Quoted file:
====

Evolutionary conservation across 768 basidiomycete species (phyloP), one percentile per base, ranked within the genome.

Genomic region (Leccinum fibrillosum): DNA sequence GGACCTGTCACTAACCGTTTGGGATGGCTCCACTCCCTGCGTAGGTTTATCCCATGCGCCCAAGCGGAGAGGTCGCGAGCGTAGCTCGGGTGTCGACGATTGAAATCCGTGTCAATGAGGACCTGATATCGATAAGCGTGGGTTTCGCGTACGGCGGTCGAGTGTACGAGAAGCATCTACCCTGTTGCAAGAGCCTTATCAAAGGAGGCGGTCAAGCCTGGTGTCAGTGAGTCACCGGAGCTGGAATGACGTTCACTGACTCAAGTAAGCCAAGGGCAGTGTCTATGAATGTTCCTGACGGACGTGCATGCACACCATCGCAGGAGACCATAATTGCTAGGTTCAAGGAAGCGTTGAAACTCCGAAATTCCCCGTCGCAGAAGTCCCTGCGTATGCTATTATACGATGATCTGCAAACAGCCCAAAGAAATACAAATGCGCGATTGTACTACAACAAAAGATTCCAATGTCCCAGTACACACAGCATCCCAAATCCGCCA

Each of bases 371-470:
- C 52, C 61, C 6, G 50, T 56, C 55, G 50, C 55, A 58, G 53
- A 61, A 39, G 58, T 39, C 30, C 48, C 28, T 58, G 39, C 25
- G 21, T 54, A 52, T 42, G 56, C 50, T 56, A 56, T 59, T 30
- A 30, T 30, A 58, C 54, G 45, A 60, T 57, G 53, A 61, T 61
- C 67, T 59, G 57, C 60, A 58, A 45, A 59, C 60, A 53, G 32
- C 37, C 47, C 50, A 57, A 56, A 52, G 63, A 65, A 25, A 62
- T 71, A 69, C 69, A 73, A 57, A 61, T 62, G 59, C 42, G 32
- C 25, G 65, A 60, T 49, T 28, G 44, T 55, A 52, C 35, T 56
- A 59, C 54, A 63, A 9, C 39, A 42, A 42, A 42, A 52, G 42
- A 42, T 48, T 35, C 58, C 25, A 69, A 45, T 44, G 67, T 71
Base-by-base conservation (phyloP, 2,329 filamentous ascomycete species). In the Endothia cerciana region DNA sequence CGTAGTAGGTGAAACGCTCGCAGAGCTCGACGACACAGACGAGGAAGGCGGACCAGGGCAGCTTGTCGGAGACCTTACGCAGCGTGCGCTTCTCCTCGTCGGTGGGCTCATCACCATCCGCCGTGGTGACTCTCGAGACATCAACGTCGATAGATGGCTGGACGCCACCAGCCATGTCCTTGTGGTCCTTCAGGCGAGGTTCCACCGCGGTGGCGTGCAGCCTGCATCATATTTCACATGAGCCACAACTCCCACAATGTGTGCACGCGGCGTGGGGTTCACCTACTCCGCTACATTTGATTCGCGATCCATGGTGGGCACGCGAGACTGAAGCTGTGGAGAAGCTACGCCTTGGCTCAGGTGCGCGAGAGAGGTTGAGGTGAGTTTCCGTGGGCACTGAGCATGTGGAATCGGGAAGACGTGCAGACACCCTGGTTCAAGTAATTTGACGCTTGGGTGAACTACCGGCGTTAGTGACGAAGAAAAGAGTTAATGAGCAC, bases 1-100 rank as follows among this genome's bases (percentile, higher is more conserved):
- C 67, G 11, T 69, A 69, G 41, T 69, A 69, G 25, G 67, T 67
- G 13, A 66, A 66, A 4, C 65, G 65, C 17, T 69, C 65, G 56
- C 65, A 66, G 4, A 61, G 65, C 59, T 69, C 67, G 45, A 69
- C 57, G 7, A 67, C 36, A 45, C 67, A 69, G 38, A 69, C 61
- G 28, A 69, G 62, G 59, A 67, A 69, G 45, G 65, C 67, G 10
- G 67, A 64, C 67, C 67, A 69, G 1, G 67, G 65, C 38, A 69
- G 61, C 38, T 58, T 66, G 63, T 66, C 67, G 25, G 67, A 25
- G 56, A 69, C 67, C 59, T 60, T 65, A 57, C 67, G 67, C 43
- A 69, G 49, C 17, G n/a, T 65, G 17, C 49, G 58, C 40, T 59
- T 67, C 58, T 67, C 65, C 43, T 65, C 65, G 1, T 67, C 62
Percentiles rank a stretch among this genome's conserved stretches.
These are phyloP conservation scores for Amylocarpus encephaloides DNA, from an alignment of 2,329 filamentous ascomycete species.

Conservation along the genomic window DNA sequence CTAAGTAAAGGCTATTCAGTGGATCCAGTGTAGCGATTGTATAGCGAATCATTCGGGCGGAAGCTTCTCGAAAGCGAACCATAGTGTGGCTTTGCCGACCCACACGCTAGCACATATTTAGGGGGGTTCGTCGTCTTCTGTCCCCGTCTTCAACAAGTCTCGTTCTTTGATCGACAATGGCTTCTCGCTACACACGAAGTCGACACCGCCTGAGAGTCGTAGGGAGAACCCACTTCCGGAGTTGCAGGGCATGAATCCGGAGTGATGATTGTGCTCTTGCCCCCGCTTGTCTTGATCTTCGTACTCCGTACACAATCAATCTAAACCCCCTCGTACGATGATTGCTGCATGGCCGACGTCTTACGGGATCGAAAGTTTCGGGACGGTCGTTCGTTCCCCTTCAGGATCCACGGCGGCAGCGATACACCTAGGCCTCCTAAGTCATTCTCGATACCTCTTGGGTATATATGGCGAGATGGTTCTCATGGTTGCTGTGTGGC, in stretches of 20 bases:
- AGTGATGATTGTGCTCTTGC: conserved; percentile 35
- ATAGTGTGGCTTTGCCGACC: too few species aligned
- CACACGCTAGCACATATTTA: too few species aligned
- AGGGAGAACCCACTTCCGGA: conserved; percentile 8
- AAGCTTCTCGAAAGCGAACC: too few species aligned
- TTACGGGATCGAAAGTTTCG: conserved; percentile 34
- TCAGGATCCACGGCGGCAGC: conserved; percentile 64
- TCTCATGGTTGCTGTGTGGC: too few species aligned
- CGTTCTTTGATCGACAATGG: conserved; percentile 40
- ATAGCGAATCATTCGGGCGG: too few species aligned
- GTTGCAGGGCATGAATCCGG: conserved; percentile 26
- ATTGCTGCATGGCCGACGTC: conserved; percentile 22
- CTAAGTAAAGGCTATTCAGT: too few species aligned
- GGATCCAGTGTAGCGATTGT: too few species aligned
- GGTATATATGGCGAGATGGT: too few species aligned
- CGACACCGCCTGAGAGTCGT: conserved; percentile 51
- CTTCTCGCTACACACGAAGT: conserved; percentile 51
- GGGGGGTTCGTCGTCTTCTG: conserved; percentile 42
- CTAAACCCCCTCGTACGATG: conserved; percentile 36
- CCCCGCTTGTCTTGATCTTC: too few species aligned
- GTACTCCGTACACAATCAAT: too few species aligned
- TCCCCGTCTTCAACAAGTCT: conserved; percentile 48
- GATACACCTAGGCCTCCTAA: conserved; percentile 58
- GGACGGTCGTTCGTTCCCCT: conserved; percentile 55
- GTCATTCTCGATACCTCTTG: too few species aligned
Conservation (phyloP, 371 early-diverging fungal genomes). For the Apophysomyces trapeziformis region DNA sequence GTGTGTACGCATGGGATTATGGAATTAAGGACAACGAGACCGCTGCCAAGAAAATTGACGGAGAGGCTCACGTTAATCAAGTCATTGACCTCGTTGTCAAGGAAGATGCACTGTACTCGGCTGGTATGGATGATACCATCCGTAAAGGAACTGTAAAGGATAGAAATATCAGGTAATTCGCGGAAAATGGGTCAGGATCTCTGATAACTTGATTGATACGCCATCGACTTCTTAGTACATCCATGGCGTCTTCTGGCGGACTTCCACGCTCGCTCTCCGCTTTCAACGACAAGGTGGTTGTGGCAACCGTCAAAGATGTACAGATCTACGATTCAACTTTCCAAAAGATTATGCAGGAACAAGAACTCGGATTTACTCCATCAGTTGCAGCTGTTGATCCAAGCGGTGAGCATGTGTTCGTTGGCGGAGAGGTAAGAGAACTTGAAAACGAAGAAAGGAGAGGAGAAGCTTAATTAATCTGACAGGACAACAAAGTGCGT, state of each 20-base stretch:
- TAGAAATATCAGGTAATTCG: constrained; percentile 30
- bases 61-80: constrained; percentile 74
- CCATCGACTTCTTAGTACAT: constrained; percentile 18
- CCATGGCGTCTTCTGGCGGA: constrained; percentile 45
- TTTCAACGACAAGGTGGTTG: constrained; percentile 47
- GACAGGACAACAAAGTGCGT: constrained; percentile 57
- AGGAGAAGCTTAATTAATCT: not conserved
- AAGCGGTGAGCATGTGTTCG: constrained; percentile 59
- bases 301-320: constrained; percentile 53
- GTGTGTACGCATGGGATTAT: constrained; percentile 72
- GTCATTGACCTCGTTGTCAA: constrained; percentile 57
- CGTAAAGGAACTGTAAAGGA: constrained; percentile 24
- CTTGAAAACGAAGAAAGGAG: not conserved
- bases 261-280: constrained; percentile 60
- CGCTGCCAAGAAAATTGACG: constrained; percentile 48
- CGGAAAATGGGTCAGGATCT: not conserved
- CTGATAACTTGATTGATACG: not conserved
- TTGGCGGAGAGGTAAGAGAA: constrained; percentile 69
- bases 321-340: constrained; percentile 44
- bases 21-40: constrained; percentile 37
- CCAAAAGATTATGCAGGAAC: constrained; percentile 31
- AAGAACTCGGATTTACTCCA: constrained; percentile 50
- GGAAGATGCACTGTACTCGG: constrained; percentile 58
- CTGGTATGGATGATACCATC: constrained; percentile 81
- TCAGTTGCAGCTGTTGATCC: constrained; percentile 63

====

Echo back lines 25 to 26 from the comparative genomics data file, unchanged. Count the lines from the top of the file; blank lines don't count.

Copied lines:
Percentiles rank a stretch among this genome's conserved stretches.
These are phyloP conservation scores for Amylocarpus encephaloides DNA, from an alignment of 2,329 filamentous ascomycete species.